2 Ways to Think About Employee Engagement During Change
Organizational change can be difficult. It can also take a real toll on employees.
Employee engagement training experts warn that change can threaten the commitment of workers to their jobs and to their companies. If only we could see inside the hearts and minds of our workforce to be able to predict how serious and how long-lasting potential disengagement could be. Could we then determine if they were a serious flight risk during times of change?
Healthy organizations are characterized by highly motivated employees, good morale, strong productivity, quality output, respectful relationships, smoothly working teams and systems and processes that support desired cultural behaviors.
The Threat of Unwanted or Poorly Introduced Change
Organizations threatened by unwanted or poorly introduced change are characterized by just the opposite—sagging morale, lowered commitment, sub-standard performance, slowed productivity, and so on. No company wants to be in this situation.
Companies need to keep tabs on their turnover as a gauge of how satisfied and engaged their employees are…especially when a change initiative is underway. Of course, the measure of turnover is a lagging indicator and tells leaders a bit too late that something is wrong. Recent studies, however, point toward two leading indicators of employees’ intention to leave during periods of organizational change.
First we need to understand two concepts of individual and group psychology…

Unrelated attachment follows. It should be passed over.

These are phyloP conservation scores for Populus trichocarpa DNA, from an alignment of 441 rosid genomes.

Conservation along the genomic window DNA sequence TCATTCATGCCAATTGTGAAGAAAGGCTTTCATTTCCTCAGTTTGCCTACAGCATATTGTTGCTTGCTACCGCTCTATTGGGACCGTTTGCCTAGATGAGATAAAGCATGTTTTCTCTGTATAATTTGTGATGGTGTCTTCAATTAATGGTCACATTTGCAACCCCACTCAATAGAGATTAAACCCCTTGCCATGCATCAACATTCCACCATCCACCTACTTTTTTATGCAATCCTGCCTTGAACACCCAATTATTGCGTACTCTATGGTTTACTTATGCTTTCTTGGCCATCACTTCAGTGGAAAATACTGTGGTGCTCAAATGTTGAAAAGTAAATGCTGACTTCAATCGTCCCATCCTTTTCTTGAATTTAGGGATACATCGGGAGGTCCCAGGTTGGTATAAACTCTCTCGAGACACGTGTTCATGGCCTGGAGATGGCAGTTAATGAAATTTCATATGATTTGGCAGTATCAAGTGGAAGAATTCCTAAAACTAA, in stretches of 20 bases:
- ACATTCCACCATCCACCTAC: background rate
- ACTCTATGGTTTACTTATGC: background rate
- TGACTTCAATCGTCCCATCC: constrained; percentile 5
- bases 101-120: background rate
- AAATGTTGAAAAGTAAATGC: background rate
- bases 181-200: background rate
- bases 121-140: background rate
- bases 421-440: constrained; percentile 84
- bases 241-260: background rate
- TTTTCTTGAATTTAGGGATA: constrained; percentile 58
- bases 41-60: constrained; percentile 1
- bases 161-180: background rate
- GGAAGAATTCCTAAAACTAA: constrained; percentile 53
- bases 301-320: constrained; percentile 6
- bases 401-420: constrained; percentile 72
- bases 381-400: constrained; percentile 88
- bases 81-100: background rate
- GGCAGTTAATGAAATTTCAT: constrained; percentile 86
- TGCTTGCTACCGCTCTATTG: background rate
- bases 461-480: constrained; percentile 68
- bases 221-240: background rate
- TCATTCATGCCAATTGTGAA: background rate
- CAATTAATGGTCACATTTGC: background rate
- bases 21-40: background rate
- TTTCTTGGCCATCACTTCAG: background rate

In all relationships there is an unwritten psychological contract. This is the unstated agreement about how we expect to treat one another. In a company, this contract is more like the established corporate culture which includes the day-to-day norms of behavior regarding how work gets done. When this so-called contract is broken, whether between individuals or between an employee and their company, there is an emotional reaction. Individuals can feel betrayed and employees can question whether the company deserves their hard work and loyalty.
Functional teams within a company develop their own organizational culture as a subset of the overall corporate culture. Team members share a kind of mental model that guides the way they work together. Team members may have very different ideas but they have a shared way of working together that is similar enough for them to reach a common goal.
So how do these concepts affect employee engagement?
If either the individual relational contract or the team’s shared mental model is significantly upset by the change, there is a heightened risk that workers will leave. Workers are well aware that things aren’t working the “way they should” and are progressively unhappy on the job. Employee engagement training professionals need to acknowledge that change must be handled delicately…with the workers’ individual sense of balance and team wellbeing uppermost in mind.
To learn more, download The Top 10 Most Powerful Ways to Boost Employee Engagement